Exhibit a residue system for a given quotient of the Gaussian integers

Exhibit a complete residue system for \mathbb{Z}[i]/(2+i). Plot the points \{a+bi \ |\ 0 \leq |a|,|b| \leq 4 \} in the complex plane, coloring each point according to which coset of (2+i) it is in.

Note that N(2+i) = 5. Now each residue class mod 2+i has a representative whose norm is strictly less than 5 by the division algorithm. It is easy to see then that the distinct residue classes have representatives in the set \{(0,0), (\pm 1,0), (\pm 2,0), (\pm 1, \pm 1), (0, \pm 1), (0,\pm 2) \}. We claim that all but 5 of these are redundant. Indeed:

  • (2) - (-i) = 2+i and (-i) - (-1+i) = (2+i)(-i).
  • (-2) - (i) = -(2+i) and (i) - (1-i) = (2+i)i
  • (-1) - (1+i) = -(2+i) and (-2i) - (-i) = (2+i)(-1)
  • (1) - (-1-i) = 2+i and (2i) - (1) = (2+i)i

Thus a complete residue system is contained in the set \{0, 1, -1, i, -i\}. We claim that this set is itself a residue system. To see this, we need to verify that no two are congruent mod 2+i. First, since 2+i is not a unit, none of 1, -1, i, and -i is congruent to 0 mod 2+i. Now (1) - (i) = 1-i has norm 2, and thus cannot be divisible by 2+i which has norm 5. Similarly, (1) - (-1) = 2 has norm 4, (1) - (-i) = 1+i has norm 2, (-1) - (i) = -1-i has norm 2, (-1) - (-i) = -1+i has norm 2, and (i) - (-i) = 2i has norm 4. Thus these representatives are distinct mod 2+i. Hence \{0,1,-1,i,-i\} is a complete residue system mod 2+i.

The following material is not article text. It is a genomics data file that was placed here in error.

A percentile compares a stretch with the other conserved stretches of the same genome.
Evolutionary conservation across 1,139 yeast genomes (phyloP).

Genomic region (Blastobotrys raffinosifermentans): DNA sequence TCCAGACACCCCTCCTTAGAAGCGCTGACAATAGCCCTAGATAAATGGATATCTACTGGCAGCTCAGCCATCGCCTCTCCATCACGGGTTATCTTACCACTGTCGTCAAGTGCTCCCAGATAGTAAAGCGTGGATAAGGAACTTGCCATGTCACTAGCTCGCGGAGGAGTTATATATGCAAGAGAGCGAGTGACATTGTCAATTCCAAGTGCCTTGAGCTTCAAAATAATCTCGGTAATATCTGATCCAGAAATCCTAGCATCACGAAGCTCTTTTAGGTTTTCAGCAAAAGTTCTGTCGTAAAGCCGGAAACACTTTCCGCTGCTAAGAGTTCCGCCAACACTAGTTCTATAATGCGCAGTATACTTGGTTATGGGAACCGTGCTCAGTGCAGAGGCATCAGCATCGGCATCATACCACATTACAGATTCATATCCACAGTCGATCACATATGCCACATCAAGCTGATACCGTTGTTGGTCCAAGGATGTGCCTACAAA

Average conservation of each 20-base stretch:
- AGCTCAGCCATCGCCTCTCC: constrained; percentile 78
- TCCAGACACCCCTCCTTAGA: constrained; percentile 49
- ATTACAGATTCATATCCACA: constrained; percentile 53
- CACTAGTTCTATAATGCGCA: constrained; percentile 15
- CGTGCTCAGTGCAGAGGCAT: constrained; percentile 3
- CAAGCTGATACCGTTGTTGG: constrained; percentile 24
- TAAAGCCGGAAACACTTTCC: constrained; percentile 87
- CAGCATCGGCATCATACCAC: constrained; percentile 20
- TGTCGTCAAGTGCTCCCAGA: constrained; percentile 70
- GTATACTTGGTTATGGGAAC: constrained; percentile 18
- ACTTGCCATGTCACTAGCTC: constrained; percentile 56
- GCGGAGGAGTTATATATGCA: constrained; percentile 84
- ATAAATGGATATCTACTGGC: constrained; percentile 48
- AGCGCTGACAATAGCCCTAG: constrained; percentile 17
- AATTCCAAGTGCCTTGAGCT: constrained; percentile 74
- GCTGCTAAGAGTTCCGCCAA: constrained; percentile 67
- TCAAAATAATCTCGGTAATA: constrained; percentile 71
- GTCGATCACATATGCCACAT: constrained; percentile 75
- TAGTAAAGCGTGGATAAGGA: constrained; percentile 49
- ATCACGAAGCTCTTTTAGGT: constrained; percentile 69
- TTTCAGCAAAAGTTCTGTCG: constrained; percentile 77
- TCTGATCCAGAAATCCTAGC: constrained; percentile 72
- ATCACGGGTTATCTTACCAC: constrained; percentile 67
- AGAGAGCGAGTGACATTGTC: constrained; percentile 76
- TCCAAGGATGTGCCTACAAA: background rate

Note that \alpha \equiv \alpha + (2+i) \mod (2+i). Likewise, we may add any associate to \alpha and remain in the same congruence class. If we color the elements congruent to 0 green, to 1 purple, to i red, to -1 blue, and to -i orange, then a small region around the origin in the complex plane appears as follows.

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